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2017 Fantasy Baseball: Second Base - AL Only - Rankings

It's time to turn our attention towards the only league managers with specific positional rankings for AL & NL only formats. After completing the first base rankings, we continue on to second basemen today.

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Welcome back yet again only leaguers. If you're new to this series, don't worry, you're not too far behind. As I discussed in the AL First Base Rankings, I decided to skip over catchers for now. Along with the AL First Base Rankings, we've also completed the NL First Base Rankings, so make sure to check those out if you have not already.

What comes below will be both 5x5 (batting average) & 5x5 (on-base percentage) rankings, along with a player I am targeting and avoiding. We'll continue this process through both the American League & National League, going position-by-position. I hope you enjoy it.

Reminder: For the purpose of these posts, we are using the traditional 20-games played the prior season to determine draft-day eligibility.

5x5 BA Rankings | 5X5 OBP Rankings

Rank Player Team Rank Player Team
1 Jose Altuve HOU 1 Jose Altuve HOU
2 Robinson Cano SEA 2 Robinson Cano SEA
3 Rougned Odor TEX 3 Brian Dozier MIN
4 Ian Kinsler DET 4 Dustin Pedroia BOS
5 Jean Segura SEA 5 Jason Kipnis CLE
6 Dustin Pedroia BOS 6 Ian Kinsler DET
7 Brian Dozier MIN 7 Rougned Odor TEX
8 Jason Kipnis CLE 8 Jean Segura SEA
9 Devon Travis TOR 9 Devon Travis TOR
10 Starlin Castro NYY 10 Logan Forsythe TB
11 Logan Forsythe TB 11 Starlin Castro NYY
12 Jonathan Schoop BAL 12 Brett Lawrie CHW
13 Whit Merrifield KC 13 Jonathan Schoop BAL
14 Raul Mondesi KC 14 Whit Merrifield KC
15 Brett Lawrie CHW 15 Raul Mondesi KC

The major takeaway that I had while compiling this list is the massive drop from our number one ranked AL second baseman (Jose Altuve) to our number two ranked AL second baseman (Robinson Cano). We're talking a $10+ difference between these two spots.

Target:

Rougned Odor: This target is specific to batting average leagues. Odor had a massive season in 2016, with a career-best 33 home runs and 14 stolen bases. Entering his age 23 season, there's little data in his profile to make me doubt a near repeat is possible in 2017. The one issue with Odor is his putrid batting eye. That said, this isn't a player who swings just for the fun of it without the necessary skills to back up his approach. Instead, Odor has been able to maintain a near 80% contact rate, which is my usual cutoff for an acceptable level. Semi-concerning is a 6% jump in Odor's O-Swing% (amount he swings at pitches outside the strike zone), however, being on such a hot streak could have made the already aggressive Odor feel like he could do no wrong. It will be something to monitor in 2017. The 2016 Statcast data for Odor is almost NSFW. Odor's Average Generated Velocity (5.12 MPH) is nearly four miles-per-hour above the league average rate. Also encouraging from the power standpoint is a 12.62 Average Launch Angle (degrees), which is also higher than the league in 2016. Odor had plenty of impressive home runs in 2016, but none more impressive than this dong off Yordano Ventura. Enjoy.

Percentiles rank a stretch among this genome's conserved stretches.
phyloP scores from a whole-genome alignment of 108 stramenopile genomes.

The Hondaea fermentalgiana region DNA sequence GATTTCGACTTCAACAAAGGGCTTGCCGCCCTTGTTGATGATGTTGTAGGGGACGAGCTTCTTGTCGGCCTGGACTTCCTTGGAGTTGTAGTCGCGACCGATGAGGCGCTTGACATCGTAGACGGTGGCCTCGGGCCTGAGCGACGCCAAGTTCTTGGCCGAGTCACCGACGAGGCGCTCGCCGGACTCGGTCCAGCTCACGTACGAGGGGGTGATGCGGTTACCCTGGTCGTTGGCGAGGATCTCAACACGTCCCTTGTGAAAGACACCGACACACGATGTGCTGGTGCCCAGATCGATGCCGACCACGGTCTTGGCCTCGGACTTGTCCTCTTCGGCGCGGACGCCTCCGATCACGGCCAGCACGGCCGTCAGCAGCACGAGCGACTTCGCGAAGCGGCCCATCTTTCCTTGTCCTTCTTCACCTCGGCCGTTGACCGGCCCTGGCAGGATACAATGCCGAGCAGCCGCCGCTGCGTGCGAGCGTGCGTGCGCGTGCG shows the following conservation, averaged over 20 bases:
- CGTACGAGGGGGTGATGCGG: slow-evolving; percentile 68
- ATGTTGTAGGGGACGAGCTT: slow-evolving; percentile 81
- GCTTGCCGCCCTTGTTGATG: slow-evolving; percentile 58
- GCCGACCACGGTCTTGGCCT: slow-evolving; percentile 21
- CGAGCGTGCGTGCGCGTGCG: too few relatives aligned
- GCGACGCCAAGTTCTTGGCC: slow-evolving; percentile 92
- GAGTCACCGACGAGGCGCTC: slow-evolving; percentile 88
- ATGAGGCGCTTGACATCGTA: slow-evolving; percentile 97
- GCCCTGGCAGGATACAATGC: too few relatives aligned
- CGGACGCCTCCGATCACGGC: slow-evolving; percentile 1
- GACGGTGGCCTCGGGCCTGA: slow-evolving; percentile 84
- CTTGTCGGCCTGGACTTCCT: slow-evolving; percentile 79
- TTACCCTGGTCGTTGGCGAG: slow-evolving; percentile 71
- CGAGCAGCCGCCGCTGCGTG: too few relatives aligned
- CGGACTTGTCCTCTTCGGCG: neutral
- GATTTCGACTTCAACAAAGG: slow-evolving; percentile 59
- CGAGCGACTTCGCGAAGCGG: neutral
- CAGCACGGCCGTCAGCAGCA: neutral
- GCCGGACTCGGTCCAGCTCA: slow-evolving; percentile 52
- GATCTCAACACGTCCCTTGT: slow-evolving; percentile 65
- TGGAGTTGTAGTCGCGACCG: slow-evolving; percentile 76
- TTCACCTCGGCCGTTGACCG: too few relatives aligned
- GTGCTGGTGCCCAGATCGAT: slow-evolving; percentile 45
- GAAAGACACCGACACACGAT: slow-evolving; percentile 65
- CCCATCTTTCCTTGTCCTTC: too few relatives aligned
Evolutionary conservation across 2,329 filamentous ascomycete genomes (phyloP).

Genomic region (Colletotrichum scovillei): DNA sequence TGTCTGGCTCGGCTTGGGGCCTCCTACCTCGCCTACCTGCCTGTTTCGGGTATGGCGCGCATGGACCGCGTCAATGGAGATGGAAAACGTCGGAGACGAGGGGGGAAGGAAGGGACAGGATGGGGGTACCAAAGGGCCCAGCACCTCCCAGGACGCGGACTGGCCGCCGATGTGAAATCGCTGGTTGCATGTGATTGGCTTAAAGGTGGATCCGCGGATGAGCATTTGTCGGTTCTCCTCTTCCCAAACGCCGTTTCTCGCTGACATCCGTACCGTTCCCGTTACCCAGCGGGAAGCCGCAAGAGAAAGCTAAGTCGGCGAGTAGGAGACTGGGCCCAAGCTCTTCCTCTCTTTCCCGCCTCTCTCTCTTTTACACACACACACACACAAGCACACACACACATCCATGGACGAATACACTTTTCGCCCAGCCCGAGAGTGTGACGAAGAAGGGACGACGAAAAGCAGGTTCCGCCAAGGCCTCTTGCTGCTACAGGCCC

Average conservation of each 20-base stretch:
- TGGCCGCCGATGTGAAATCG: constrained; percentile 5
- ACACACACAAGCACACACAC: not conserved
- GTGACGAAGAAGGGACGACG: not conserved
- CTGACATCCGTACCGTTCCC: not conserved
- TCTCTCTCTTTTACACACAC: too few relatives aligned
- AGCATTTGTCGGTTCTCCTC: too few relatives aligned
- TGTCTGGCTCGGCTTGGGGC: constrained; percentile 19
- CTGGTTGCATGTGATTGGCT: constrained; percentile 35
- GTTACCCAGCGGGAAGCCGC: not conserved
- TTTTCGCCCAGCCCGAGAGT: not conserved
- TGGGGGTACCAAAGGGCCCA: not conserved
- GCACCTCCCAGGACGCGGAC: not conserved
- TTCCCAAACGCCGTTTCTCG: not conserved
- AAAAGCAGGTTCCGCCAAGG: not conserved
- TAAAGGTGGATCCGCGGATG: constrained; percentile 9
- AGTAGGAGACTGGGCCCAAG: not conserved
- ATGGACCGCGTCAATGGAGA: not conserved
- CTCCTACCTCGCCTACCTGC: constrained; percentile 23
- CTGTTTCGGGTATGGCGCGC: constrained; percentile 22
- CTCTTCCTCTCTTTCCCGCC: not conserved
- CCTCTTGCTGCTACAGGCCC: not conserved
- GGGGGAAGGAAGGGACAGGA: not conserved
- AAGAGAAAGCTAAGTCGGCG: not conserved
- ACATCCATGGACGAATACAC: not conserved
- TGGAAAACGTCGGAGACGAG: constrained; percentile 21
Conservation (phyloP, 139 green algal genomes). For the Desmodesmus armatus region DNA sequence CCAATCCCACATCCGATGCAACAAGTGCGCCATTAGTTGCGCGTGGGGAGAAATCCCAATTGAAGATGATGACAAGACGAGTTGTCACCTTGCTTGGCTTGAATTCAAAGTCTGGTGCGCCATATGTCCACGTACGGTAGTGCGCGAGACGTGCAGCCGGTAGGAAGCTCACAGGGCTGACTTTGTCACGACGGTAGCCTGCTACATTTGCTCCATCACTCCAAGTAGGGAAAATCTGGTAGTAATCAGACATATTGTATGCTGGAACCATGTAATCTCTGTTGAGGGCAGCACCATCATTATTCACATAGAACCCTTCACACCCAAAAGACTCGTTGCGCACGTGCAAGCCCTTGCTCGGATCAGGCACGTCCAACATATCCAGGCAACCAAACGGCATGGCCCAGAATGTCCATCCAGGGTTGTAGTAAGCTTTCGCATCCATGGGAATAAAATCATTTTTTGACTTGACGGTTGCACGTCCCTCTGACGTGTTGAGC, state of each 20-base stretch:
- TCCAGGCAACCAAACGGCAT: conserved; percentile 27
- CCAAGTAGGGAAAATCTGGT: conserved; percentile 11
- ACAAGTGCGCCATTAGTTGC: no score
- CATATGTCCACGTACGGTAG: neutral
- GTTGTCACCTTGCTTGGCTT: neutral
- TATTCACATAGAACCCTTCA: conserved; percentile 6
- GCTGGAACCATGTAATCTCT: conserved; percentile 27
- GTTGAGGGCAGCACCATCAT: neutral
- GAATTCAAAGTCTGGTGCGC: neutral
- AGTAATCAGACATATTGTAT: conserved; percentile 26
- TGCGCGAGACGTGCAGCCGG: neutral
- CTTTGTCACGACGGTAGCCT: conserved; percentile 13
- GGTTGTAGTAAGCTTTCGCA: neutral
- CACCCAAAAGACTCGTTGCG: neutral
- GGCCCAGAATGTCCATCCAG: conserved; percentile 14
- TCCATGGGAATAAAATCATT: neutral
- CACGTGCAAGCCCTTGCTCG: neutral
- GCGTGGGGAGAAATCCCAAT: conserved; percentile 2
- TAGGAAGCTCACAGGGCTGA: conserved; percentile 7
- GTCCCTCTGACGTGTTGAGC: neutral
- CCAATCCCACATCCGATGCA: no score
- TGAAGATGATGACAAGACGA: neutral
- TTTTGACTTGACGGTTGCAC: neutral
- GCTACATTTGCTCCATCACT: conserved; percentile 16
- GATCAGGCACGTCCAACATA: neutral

Honorable Mentions: Jason Kipnis & Jean Segura

Avoid:

Starling Castro: Much like Odor above, Starlin Castro also prefers to swing the bat over taking a walk. Castro has also shown a strong ability to make contact at an acceptable level. The differences begin to creep in when we dive into what happens after contact is made. Unlike Odor, Castro is lacking the power in his bat to approach 30 home runs, even playing his home games in the Bronx. In fact, I'd wager it'll be hard for Castro to repeat the 21 home runs he hit in 2016 (a career high). Below average power and 30% +/- fly ball rate will ultimately lead to 15-18 home runs in this writer's opinion. Turning to the Statcast data, our traditional advanced metrics are confirmed. Not only does Castro have the exact Average Exit Velocity as the league in 2016 (89.57 MPH), he also has an Average Launch Angle below the league average rate. At the end of the day don't expect the power to continue to grow or perhaps even hold. Castro is what he is, which happens to be a hitter with league average power and too many ground balls to sustain a high home run output. If Castro were to improve in an area in 2017, the metrics say it would be in the stolen base category. Unfortunately, Castro does not appear to have the green light on the base paths with the Yankees, so we're probably stuck at 5-8 bags.

"Honorable" Mentions: Raul Mondesi & Jonathan Schoop

That does it for American League second basemen. Next up will be the National League's turn. Please leave any questions, comments or other fantasy baseball related banter in the comments below. You can also follow me on Twitter using the icon at the top of the article and feel free to ask questions there as well.

For a more in depth look at particular players, check out Rob Parker's Player Profile Series. Here are some that relate to this post:

Ian Kinsler

Brian Dozier